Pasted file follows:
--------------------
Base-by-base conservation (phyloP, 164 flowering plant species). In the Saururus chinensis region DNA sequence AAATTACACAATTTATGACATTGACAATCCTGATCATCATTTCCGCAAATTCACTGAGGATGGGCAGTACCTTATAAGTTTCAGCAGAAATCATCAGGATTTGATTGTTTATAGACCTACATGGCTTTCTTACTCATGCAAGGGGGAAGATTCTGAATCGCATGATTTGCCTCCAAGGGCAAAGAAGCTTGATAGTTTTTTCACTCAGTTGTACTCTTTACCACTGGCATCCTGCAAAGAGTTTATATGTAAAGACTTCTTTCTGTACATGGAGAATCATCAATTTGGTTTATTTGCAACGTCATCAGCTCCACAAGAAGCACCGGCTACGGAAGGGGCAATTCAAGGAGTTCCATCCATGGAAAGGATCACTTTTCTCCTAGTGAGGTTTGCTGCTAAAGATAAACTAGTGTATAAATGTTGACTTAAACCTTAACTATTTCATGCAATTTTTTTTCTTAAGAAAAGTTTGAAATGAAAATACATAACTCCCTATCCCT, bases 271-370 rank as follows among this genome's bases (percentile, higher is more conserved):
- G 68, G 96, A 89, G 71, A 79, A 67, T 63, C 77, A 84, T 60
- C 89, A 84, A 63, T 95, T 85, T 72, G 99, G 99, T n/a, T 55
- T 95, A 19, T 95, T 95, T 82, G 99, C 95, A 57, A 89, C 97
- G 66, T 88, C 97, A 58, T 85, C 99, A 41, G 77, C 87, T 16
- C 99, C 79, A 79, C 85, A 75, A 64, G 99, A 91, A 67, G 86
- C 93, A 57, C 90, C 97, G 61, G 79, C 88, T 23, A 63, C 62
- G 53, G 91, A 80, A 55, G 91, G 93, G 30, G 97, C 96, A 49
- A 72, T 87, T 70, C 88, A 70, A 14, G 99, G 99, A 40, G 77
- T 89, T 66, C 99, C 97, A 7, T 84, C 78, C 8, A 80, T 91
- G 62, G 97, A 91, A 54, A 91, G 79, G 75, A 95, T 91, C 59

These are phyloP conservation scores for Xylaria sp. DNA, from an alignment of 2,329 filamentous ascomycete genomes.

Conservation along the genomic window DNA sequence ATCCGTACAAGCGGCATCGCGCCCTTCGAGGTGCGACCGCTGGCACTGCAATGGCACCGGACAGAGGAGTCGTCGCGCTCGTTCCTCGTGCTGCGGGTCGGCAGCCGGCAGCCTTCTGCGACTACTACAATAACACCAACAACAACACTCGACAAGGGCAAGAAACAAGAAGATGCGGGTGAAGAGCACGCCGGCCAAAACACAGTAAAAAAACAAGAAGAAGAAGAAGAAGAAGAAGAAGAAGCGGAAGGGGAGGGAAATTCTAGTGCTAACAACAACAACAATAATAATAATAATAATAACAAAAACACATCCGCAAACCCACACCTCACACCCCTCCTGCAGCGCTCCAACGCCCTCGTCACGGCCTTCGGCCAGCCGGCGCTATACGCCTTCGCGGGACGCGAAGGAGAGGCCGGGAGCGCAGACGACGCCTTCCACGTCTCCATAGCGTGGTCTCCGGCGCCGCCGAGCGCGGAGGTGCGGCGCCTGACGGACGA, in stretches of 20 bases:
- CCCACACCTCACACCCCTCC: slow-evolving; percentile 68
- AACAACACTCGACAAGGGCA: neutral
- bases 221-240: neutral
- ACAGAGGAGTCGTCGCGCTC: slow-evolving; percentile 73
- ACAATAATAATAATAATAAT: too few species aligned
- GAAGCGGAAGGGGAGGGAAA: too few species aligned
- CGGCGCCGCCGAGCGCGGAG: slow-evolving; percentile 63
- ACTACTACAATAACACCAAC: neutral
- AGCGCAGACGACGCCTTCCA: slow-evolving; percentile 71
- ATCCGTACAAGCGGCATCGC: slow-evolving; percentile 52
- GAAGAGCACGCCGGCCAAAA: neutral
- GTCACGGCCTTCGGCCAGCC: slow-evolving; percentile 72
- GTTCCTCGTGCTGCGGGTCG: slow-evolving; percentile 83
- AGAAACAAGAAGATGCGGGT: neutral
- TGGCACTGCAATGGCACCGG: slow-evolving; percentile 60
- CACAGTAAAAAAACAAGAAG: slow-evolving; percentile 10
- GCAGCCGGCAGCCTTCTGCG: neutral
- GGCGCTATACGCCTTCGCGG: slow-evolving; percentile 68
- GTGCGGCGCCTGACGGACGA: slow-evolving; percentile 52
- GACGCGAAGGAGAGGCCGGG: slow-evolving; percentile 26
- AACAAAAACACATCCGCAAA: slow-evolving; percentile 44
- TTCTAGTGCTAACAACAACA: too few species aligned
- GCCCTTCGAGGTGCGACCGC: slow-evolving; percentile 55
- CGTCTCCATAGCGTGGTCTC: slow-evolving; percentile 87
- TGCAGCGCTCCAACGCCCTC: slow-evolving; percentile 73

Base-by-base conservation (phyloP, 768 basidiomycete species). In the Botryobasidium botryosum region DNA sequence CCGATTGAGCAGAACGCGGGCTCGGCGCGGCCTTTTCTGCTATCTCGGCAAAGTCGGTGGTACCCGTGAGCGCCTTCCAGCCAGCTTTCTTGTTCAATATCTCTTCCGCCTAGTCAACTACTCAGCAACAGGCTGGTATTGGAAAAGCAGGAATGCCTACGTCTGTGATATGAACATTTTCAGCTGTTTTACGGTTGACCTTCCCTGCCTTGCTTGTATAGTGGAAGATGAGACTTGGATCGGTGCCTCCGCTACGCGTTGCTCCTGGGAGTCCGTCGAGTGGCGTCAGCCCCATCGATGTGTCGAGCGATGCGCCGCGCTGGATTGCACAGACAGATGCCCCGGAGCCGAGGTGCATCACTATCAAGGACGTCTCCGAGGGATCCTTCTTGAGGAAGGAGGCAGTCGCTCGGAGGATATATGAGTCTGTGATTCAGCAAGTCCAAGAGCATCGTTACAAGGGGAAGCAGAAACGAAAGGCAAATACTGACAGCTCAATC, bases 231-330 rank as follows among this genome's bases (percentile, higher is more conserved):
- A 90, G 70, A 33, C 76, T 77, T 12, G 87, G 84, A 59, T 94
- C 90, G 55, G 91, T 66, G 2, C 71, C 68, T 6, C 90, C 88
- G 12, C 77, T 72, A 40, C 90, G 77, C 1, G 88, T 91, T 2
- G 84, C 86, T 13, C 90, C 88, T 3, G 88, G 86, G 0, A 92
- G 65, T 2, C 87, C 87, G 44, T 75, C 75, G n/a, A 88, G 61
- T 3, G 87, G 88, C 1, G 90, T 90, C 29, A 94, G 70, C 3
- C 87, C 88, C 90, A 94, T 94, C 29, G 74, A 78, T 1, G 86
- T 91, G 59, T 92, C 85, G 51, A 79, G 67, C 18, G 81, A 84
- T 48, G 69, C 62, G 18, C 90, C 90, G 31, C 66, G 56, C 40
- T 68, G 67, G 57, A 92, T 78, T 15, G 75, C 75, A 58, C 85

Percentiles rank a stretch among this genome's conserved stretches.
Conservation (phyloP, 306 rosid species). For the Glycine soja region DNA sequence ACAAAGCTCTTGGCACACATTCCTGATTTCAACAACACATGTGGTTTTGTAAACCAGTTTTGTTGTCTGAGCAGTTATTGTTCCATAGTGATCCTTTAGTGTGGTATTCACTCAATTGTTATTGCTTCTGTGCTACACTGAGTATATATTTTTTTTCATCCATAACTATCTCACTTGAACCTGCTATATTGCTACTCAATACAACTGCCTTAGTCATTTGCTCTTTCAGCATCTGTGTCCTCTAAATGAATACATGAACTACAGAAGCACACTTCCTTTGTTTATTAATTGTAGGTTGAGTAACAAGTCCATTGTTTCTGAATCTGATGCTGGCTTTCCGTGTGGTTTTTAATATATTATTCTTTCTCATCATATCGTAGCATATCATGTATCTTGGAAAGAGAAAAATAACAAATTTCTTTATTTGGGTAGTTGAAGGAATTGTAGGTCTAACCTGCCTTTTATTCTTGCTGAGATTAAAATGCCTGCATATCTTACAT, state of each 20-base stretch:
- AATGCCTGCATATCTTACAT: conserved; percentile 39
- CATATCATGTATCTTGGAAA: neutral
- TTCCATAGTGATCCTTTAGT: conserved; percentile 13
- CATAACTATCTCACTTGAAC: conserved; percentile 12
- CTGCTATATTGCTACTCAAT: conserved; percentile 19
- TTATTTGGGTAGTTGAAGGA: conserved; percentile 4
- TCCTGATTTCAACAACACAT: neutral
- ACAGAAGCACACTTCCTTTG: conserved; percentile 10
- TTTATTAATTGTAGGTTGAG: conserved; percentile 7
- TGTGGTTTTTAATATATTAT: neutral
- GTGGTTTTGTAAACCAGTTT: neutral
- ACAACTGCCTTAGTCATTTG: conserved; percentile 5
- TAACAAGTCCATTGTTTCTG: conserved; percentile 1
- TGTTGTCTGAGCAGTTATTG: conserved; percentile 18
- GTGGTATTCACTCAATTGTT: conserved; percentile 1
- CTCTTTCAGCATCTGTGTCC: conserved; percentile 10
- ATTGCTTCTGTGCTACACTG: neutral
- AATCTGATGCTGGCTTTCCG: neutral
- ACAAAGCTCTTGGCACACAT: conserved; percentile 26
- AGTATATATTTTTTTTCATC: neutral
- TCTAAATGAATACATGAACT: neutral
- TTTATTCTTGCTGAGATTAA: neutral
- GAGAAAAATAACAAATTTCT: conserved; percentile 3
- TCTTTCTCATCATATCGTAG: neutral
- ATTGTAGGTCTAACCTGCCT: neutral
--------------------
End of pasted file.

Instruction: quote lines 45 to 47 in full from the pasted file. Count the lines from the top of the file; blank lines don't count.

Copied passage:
- T 3, G 87, G 88, C 1, G 90, T 90, C 29, A 94, G 70, C 3
- C 87, C 88, C 90, A 94, T 94, C 29, G 74, A 78, T 1, G 86
- T 91, G 59, T 92, C 85, G 51, A 79, G 67, C 18, G 81, A 84